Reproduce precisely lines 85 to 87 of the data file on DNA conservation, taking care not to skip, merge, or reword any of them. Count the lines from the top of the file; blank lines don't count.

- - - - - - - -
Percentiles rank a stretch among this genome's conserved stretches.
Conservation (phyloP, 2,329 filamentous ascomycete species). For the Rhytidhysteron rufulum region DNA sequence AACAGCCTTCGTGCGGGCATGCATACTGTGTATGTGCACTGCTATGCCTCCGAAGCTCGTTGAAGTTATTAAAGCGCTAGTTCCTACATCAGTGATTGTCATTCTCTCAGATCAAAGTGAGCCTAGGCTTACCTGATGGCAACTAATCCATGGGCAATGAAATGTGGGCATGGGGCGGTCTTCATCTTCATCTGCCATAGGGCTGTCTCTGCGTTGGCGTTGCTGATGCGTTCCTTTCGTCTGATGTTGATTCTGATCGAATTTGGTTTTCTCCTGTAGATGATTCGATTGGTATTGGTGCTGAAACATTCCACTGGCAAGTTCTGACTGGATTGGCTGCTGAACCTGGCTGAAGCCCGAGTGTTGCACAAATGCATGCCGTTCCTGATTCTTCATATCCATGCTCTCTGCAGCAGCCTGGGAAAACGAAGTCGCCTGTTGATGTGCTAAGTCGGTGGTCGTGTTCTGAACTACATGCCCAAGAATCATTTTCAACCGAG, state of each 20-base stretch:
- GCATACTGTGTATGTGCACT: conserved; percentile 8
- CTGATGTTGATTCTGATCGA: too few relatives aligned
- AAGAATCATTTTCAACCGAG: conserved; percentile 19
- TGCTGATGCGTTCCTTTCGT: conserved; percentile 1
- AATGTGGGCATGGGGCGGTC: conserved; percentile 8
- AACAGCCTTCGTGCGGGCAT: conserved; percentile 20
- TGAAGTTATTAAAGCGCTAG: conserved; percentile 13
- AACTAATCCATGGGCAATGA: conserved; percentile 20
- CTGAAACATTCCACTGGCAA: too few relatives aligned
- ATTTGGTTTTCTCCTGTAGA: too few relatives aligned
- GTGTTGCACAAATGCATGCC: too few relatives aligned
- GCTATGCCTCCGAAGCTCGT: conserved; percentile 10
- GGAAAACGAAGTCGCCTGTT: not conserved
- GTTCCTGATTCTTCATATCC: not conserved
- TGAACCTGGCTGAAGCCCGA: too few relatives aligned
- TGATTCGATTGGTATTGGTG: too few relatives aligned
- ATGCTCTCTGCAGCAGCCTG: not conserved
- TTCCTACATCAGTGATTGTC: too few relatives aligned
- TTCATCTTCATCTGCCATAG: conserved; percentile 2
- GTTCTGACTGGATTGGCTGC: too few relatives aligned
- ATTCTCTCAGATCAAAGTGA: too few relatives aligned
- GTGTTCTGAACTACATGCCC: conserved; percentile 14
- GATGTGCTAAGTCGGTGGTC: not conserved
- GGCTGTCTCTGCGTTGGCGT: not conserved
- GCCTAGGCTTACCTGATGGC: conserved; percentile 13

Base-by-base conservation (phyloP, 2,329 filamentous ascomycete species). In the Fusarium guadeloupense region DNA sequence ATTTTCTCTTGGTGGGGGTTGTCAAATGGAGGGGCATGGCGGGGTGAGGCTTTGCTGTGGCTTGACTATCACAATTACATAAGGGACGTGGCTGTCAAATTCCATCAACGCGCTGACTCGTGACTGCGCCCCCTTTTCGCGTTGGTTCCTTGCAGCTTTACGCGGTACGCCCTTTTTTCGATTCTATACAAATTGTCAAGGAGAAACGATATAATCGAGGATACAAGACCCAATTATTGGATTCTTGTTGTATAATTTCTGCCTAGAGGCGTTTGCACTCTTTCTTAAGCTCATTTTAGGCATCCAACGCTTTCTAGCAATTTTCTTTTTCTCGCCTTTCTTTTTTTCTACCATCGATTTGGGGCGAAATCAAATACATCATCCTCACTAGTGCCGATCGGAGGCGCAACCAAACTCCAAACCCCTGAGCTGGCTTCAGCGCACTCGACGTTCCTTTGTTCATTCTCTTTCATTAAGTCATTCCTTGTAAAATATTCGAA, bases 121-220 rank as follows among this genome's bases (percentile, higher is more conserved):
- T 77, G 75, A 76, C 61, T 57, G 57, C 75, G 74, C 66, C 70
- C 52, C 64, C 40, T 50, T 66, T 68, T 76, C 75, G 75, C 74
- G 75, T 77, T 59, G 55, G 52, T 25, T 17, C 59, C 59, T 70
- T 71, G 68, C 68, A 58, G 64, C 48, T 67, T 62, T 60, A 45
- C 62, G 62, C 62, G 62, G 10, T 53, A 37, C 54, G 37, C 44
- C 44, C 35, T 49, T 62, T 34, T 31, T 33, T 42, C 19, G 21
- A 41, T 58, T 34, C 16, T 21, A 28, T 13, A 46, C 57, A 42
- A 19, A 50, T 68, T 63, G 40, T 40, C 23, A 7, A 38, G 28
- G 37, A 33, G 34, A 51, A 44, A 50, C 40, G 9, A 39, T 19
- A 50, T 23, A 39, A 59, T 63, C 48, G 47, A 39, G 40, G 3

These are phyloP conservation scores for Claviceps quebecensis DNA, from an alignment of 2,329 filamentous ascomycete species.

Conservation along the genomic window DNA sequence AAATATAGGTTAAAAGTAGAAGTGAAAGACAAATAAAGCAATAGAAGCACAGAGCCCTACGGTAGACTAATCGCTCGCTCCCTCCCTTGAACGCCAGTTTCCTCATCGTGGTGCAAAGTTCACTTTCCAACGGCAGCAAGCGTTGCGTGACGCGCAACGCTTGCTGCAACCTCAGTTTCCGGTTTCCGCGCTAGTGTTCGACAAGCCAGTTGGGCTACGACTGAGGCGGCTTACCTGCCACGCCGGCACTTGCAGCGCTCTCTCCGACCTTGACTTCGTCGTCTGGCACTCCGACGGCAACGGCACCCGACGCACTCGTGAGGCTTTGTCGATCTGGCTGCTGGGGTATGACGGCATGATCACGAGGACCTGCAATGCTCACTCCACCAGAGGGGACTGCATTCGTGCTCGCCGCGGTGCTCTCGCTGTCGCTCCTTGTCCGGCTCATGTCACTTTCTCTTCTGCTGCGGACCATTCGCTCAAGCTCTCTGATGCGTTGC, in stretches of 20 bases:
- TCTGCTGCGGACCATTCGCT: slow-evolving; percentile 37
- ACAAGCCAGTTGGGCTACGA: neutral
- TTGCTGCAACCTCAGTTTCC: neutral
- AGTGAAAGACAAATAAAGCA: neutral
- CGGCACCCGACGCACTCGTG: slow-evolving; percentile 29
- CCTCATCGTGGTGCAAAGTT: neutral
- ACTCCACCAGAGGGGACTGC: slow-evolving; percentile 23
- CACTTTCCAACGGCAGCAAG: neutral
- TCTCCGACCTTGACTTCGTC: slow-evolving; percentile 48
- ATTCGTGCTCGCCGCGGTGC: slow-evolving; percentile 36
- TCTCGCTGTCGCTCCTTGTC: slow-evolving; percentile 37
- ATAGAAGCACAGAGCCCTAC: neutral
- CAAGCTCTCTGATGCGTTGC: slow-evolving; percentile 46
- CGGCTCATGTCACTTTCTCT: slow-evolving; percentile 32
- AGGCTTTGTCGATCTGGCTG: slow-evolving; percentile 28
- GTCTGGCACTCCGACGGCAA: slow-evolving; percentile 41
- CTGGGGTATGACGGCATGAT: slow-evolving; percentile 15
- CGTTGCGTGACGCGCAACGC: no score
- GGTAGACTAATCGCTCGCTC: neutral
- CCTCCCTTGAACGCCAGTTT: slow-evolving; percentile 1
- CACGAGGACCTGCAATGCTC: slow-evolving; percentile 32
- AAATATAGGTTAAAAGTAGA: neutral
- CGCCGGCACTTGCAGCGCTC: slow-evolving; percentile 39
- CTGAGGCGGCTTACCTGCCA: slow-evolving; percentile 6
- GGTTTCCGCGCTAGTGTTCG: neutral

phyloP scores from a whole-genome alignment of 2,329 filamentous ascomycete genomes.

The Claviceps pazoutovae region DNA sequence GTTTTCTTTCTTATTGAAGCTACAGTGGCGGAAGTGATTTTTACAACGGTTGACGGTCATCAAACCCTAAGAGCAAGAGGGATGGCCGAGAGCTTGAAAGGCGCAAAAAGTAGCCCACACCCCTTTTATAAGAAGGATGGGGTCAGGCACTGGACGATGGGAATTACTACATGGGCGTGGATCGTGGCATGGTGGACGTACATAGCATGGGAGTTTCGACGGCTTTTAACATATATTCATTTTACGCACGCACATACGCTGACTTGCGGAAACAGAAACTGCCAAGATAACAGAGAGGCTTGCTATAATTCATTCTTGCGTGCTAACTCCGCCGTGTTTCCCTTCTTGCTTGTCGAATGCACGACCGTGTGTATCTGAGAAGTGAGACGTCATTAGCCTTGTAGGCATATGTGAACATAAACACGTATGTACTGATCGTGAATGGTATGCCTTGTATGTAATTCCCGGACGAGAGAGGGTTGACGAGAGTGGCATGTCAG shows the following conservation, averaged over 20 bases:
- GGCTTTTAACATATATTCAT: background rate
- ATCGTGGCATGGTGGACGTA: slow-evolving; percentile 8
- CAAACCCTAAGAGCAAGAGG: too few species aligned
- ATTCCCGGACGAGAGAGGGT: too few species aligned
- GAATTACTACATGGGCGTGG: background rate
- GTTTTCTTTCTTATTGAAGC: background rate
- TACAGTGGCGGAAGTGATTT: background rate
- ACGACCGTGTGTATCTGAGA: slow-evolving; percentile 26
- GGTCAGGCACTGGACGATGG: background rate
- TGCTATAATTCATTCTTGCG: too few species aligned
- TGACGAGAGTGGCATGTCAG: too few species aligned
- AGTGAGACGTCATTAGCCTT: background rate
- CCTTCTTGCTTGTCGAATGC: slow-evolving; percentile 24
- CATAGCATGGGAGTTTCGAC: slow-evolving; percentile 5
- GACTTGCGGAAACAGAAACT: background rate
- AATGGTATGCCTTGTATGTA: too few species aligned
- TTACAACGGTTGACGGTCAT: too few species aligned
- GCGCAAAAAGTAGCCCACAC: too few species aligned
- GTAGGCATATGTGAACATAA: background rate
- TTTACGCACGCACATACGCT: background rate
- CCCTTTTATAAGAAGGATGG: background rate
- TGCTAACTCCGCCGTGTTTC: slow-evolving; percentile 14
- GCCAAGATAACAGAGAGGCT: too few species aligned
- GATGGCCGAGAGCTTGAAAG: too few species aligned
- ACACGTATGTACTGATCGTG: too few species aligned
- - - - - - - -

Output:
- GCGCAAAAAGTAGCCCACAC: too few species aligned
- GTAGGCATATGTGAACATAA: background rate
- TTTACGCACGCACATACGCT: background rate